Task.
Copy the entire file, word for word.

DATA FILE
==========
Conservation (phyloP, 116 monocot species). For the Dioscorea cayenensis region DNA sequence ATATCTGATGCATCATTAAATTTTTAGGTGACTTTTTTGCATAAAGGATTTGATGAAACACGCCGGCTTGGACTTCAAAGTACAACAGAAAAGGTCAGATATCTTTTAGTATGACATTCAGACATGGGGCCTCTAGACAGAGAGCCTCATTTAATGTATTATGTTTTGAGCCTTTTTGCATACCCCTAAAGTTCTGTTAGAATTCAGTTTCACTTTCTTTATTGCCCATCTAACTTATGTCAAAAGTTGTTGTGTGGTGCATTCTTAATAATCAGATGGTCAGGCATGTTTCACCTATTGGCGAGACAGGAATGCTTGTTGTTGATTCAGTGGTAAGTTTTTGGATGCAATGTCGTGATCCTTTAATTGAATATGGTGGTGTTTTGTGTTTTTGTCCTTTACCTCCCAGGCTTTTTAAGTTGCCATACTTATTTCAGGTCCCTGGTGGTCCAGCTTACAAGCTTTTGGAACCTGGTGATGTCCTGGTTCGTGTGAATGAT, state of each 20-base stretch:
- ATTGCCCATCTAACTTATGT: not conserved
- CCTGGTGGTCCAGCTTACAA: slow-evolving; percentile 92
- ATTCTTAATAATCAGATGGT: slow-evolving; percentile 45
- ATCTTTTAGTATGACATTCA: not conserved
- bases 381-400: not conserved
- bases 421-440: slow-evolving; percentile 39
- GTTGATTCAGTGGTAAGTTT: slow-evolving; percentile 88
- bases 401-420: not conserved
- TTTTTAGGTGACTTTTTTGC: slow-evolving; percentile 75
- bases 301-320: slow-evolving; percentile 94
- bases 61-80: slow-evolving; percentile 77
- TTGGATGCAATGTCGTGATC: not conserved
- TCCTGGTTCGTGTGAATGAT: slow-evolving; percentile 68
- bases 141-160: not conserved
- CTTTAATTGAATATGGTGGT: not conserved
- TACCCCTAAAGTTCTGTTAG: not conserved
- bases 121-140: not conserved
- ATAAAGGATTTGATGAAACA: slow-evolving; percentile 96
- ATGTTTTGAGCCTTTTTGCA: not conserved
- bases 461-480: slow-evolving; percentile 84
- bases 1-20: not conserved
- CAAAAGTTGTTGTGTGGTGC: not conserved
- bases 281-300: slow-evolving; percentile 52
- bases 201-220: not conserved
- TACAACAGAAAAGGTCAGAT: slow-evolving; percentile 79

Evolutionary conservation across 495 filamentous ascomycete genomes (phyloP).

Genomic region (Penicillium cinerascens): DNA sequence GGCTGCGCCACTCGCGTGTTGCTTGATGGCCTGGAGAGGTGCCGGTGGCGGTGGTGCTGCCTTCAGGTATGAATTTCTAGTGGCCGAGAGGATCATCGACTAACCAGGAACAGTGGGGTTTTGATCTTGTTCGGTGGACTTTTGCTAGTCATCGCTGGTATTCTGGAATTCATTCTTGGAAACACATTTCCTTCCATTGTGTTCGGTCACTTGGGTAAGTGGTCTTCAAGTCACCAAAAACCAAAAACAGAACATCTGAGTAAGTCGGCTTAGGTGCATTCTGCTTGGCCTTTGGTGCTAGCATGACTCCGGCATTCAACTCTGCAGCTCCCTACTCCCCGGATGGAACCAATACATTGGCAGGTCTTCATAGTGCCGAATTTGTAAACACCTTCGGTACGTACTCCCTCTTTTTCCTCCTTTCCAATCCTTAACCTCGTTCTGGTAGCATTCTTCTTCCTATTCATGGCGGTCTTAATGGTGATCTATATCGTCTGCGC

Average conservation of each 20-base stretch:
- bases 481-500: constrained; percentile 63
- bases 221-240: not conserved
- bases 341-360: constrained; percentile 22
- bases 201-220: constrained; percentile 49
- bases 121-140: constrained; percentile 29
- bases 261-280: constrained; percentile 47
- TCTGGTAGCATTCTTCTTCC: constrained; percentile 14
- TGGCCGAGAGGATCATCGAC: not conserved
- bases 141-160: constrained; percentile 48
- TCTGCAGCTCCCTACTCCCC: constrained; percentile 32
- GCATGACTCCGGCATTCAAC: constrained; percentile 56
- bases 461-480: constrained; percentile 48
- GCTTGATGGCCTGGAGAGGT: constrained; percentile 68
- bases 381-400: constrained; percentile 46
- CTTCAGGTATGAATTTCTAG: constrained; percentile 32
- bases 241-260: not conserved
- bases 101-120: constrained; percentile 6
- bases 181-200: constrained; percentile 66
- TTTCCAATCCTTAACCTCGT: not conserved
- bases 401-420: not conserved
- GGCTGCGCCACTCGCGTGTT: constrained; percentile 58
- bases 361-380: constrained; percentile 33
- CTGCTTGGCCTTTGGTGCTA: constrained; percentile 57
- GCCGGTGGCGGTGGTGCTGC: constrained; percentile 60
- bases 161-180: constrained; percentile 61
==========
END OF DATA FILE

Conservation (phyloP, 116 monocot species). For the Dioscorea cayenensis region DNA sequence ATATCTGATGCATCATTAAATTTTTAGGTGACTTTTTTGCATAAAGGATTTGATGAAACACGCCGGCTTGGACTTCAAAGTACAACAGAAAAGGTCAGATATCTTTTAGTATGACATTCAGACATGGGGCCTCTAGACAGAGAGCCTCATTTAATGTATTATGTTTTGAGCCTTTTTGCATACCCCTAAAGTTCTGTTAGAATTCAGTTTCACTTTCTTTATTGCCCATCTAACTTATGTCAAAAGTTGTTGTGTGGTGCATTCTTAATAATCAGATGGTCAGGCATGTTTCACCTATTGGCGAGACAGGAATGCTTGTTGTTGATTCAGTGGTAAGTTTTTGGATGCAATGTCGTGATCCTTTAATTGAATATGGTGGTGTTTTGTGTTTTTGTCCTTTACCTCCCAGGCTTTTTAAGTTGCCATACTTATTTCAGGTCCCTGGTGGTCCAGCTTACAAGCTTTTGGAACCTGGTGATGTCCTGGTTCGTGTGAATGAT, state of each 20-base stretch:
- ATTGCCCATCTAACTTATGT: not conserved
- CCTGGTGGTCCAGCTTACAA: slow-evolving; percentile 92
- ATTCTTAATAATCAGATGGT: slow-evolving; percentile 45
- ATCTTTTAGTATGACATTCA: not conserved
- bases 381-400: not conserved
- bases 421-440: slow-evolving; percentile 39
- GTTGATTCAGTGGTAAGTTT: slow-evolving; percentile 88
- bases 401-420: not conserved
- TTTTTAGGTGACTTTTTTGC: slow-evolving; percentile 75
- bases 301-320: slow-evolving; percentile 94
- bases 61-80: slow-evolving; percentile 77
- TTGGATGCAATGTCGTGATC: not conserved
- TCCTGGTTCGTGTGAATGAT: slow-evolving; percentile 68
- bases 141-160: not conserved
- CTTTAATTGAATATGGTGGT: not conserved
- TACCCCTAAAGTTCTGTTAG: not conserved
- bases 121-140: not conserved
- ATAAAGGATTTGATGAAACA: slow-evolving; percentile 96
- ATGTTTTGAGCCTTTTTGCA: not conserved
- bases 461-480: slow-evolving; percentile 84
- bases 1-20: not conserved
- CAAAAGTTGTTGTGTGGTGC: not conserved
- bases 281-300: slow-evolving; percentile 52
- bases 201-220: not conserved
- TACAACAGAAAAGGTCAGAT: slow-evolving; percentile 79

Evolutionary conservation across 495 filamentous ascomycete genomes (phyloP).

Genomic region (Penicillium cinerascens): DNA sequence GGCTGCGCCACTCGCGTGTTGCTTGATGGCCTGGAGAGGTGCCGGTGGCGGTGGTGCTGCCTTCAGGTATGAATTTCTAGTGGCCGAGAGGATCATCGACTAACCAGGAACAGTGGGGTTTTGATCTTGTTCGGTGGACTTTTGCTAGTCATCGCTGGTATTCTGGAATTCATTCTTGGAAACACATTTCCTTCCATTGTGTTCGGTCACTTGGGTAAGTGGTCTTCAAGTCACCAAAAACCAAAAACAGAACATCTGAGTAAGTCGGCTTAGGTGCATTCTGCTTGGCCTTTGGTGCTAGCATGACTCCGGCATTCAACTCTGCAGCTCCCTACTCCCCGGATGGAACCAATACATTGGCAGGTCTTCATAGTGCCGAATTTGTAAACACCTTCGGTACGTACTCCCTCTTTTTCCTCCTTTCCAATCCTTAACCTCGTTCTGGTAGCATTCTTCTTCCTATTCATGGCGGTCTTAATGGTGATCTATATCGTCTGCGC

Average conservation of each 20-base stretch:
- bases 481-500: constrained; percentile 63
- bases 221-240: not conserved
- bases 341-360: constrained; percentile 22
- bases 201-220: constrained; percentile 49
- bases 121-140: constrained; percentile 29
- bases 261-280: constrained; percentile 47
- TCTGGTAGCATTCTTCTTCC: constrained; percentile 14
- TGGCCGAGAGGATCATCGAC: not conserved
- bases 141-160: constrained; percentile 48
- TCTGCAGCTCCCTACTCCCC: constrained; percentile 32
- GCATGACTCCGGCATTCAAC: constrained; percentile 56
- bases 461-480: constrained; percentile 48
- GCTTGATGGCCTGGAGAGGT: constrained; percentile 68
- bases 381-400: constrained; percentile 46
- CTTCAGGTATGAATTTCTAG: constrained; percentile 32
- bases 241-260: not conserved
- bases 101-120: constrained; percentile 6
- bases 181-200: constrained; percentile 66
- TTTCCAATCCTTAACCTCGT: not conserved
- bases 401-420: not conserved
- GGCTGCGCCACTCGCGTGTT: constrained; percentile 58
- bases 361-380: constrained; percentile 33
- CTGCTTGGCCTTTGGTGCTA: constrained; percentile 57
- GCCGGTGGCGGTGGTGCTGC: constrained; percentile 60
- bases 161-180: constrained; percentile 61